The teaching of Jesus gives us no specific answers to these questions. To think that it does is to reduce these foundational teachings to “recipes for living” that destroy their significance. What they do is to remind us, in the deepest sense, to ask ourselves the question. As we do our work in the world, are we swearing by the temple of the gold in the temple? Is our focus, our intention, service to the Divine reality at the heart of all creation, or is it the pragmatic furtherance of our own advancement as our culture measures it?
This challenge of the gospel applies in both the large and small decisions of our lives. There are practices in every spiritual tradition that are designed to remind us to pause before we act and to remember the reason behind our action. “Hear, O Israel, the Lord is our God the Lord alone.” (Deut. 6:4) Perhaps one of the greatest dangers of being formed in a secular culture is that we lose a consciousness of our own context. We are not separate and autonomous beings whose every action does not have an effect on the whole. What we do and say, how we act toward others and how we treat our world effects all of reality for good or ill. The measure of our action is not merely the status of wealth or power it procures for us in the moment. The way we treat each other today; the way we do our large and small tasks; the footprint we leave on our planet in each of our actions today; all of these things will have an effect that long outlasts us. This awareness of reality, however, depends on our knowing the difference between the temple and the gold of the temple, between the faithful and humble servants that we are created to be and the institutions that we build, between the apparent success that we have and the self-sacrificing love that we offer.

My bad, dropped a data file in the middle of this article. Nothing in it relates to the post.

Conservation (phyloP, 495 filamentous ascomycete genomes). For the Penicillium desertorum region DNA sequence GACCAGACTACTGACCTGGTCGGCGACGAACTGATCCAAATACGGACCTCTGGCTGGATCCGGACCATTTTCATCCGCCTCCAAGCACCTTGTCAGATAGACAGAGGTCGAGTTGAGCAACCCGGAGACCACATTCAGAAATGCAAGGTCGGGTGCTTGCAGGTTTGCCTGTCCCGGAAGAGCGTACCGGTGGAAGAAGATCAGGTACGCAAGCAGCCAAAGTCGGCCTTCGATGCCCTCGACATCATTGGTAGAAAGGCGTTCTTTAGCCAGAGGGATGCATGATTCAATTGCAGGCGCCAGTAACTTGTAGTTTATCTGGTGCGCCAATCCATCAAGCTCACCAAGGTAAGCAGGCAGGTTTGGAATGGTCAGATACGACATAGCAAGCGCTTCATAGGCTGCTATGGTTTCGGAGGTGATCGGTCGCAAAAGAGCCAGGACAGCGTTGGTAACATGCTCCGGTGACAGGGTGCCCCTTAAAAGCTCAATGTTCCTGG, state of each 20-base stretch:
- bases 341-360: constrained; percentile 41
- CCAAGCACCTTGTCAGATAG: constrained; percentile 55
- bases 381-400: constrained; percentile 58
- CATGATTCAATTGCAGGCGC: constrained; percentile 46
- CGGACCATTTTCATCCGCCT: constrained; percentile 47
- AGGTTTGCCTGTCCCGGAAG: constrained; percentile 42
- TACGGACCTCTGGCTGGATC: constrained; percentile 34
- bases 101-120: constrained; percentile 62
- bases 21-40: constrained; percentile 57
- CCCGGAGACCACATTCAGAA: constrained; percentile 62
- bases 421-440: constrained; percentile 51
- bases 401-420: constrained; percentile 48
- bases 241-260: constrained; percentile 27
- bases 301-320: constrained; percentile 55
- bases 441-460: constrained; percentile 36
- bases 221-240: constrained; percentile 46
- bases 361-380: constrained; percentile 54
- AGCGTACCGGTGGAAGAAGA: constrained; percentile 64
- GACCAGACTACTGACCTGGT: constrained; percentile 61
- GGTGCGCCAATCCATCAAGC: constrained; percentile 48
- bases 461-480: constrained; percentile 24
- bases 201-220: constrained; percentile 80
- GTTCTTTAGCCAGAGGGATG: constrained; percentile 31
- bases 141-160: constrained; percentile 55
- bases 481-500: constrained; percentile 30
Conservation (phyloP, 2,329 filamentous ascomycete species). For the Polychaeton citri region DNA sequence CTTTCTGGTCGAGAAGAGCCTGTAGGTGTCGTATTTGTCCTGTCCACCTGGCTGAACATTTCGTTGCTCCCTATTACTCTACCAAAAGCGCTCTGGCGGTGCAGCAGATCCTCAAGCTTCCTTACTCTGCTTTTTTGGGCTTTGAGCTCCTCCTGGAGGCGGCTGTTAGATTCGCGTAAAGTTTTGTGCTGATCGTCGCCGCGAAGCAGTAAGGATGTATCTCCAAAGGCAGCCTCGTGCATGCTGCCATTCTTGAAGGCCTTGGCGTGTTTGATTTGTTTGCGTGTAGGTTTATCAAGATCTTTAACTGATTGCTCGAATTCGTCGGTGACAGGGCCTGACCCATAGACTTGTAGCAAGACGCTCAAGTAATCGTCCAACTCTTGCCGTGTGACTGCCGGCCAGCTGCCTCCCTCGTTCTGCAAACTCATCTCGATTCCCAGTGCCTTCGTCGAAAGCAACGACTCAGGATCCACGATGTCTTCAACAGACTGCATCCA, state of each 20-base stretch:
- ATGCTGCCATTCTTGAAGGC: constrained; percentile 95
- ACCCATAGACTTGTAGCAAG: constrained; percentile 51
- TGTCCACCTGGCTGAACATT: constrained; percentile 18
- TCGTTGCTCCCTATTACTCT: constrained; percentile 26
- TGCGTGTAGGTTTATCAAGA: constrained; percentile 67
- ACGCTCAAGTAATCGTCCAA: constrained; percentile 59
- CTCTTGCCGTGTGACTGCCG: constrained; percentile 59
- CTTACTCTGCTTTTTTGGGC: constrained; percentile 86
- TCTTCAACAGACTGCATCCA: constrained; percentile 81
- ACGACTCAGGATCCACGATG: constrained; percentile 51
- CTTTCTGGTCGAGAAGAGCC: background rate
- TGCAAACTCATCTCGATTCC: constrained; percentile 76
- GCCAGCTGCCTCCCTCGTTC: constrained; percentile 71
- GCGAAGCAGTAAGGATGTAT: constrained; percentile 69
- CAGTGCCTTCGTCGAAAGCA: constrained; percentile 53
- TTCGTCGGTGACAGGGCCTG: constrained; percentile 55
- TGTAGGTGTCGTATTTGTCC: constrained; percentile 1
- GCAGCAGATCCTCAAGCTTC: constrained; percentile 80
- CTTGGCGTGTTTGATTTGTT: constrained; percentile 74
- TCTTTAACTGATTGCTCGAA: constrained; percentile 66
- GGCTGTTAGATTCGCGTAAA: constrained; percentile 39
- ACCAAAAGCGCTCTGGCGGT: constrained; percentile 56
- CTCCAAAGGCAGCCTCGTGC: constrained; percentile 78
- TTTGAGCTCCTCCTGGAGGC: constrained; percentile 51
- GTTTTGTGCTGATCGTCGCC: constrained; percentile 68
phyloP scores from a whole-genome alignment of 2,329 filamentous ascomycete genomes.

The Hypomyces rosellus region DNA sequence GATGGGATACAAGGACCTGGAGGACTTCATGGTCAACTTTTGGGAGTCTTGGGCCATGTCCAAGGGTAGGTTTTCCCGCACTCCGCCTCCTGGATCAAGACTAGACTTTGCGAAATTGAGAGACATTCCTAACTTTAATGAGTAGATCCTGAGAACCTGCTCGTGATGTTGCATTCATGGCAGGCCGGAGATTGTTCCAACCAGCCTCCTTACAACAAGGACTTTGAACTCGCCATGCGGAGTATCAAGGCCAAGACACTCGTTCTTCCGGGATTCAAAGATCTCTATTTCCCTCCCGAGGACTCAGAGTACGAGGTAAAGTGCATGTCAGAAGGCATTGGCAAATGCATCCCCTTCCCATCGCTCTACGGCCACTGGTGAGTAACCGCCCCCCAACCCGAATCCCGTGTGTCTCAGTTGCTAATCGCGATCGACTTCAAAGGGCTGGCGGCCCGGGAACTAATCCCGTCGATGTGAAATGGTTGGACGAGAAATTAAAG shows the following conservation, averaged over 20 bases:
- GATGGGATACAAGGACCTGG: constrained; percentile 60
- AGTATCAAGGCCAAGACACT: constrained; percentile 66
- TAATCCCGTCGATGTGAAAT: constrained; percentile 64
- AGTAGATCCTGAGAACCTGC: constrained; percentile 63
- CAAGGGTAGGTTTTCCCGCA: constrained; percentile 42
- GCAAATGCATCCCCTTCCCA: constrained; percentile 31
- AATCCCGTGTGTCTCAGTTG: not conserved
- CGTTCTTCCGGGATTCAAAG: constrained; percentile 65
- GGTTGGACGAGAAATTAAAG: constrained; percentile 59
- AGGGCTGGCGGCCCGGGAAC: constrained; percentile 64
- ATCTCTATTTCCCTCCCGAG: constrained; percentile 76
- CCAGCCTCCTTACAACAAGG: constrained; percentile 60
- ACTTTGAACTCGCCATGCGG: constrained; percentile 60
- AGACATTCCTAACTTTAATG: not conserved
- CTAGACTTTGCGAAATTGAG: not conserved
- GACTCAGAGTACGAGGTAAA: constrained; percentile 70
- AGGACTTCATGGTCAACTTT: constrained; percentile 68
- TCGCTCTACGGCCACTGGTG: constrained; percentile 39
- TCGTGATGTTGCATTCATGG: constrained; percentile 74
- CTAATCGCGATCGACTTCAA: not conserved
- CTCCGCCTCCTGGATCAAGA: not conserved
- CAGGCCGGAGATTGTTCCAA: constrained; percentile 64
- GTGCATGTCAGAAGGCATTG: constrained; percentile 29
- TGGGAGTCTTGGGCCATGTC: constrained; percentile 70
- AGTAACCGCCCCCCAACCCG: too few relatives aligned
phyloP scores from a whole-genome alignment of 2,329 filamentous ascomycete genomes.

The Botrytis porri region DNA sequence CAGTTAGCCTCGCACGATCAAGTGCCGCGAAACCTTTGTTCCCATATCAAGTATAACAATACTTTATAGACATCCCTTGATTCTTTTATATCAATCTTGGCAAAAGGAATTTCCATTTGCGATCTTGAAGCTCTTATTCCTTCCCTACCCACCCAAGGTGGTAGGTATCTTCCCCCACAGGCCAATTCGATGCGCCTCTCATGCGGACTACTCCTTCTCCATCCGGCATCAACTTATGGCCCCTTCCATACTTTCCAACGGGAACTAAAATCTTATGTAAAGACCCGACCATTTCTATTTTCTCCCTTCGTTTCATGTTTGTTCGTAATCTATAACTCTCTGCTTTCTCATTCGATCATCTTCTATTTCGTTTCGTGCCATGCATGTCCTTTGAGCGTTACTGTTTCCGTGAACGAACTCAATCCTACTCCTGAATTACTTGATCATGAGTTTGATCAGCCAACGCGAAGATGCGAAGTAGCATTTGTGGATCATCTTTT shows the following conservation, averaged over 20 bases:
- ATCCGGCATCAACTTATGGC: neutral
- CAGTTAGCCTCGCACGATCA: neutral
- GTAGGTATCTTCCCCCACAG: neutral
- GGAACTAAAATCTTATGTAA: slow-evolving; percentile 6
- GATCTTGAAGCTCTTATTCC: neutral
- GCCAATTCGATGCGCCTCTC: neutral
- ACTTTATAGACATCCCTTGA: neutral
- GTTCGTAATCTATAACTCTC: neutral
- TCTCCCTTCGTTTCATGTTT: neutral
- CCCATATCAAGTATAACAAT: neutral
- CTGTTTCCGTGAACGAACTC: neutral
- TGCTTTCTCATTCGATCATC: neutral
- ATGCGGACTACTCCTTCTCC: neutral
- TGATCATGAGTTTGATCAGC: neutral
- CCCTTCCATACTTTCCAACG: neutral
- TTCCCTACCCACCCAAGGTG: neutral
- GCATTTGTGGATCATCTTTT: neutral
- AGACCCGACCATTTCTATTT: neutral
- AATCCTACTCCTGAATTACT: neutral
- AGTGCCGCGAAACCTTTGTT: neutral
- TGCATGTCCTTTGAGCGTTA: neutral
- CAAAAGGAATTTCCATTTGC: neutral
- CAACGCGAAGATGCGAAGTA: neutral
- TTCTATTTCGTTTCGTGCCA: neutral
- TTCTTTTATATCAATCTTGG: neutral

Among the devotional prayers we said in my early years in the Community was the “Offering of Works.” In that prayer, which we repeated often throughout the day, we would say, “Lord, I am about to perform this action for the love of you. . . . Grant me the grace to do it so as to render it acceptable in your sight.” In his inaugural address John F. Kennedy famously said that we were to remember “that here on earth God’s work must truly be our own.” We must remember, however, that our work must also be God’s work. As free, we can do what we want to do. To be all that we are meant to be, however, we must first of all, as Jesus says, do the work we have been given to do, that is, God’s work. What we call the harmony of action and contemplation, what makes us, in the understanding of Jan van Ruusbroec, the “common person,” is when our actions come from a place in us of contemplation, from doing, as Jesus says in John’s gospel, “only what I see the Father doing” (John 5:19).

I am scared of Facebook. The company’s ambition, its ruthlessness, and its lack of a moral compass scare me. It goes back to that moment of its creation, Zuckerberg at his keyboard after a few drinks creating a website to compare people’s appearance, not for any real reason other than that he was able to do it. That’s the crucial thing about Facebook, the main thing that isn’t understood about its motivation: it does things because it can. Zuckerberg knows how to do something, and other people don’t, so he does it. Motivation of that type doesn’t work in the Hollywood version of life, so Aaron Sorkin had to give Zuck a motive to do with social aspiration and rejection. But that’s wrong, completely wrong. He isn’t motivated by that kind of garden-variety psychology. He does this because he can, and justifications about ‘connection’ and ‘community’ are ex post facto rationalisations. The drive is simpler and more basic. That’s why the impulse to growth has been so fundamental to the company, which is in many respects more like a virus than it is like a business. Grow and multiply and monetize. Why? There is no why. Because.
John Lanchester, “You Are the Product,” London Review of Books, 17 August 2017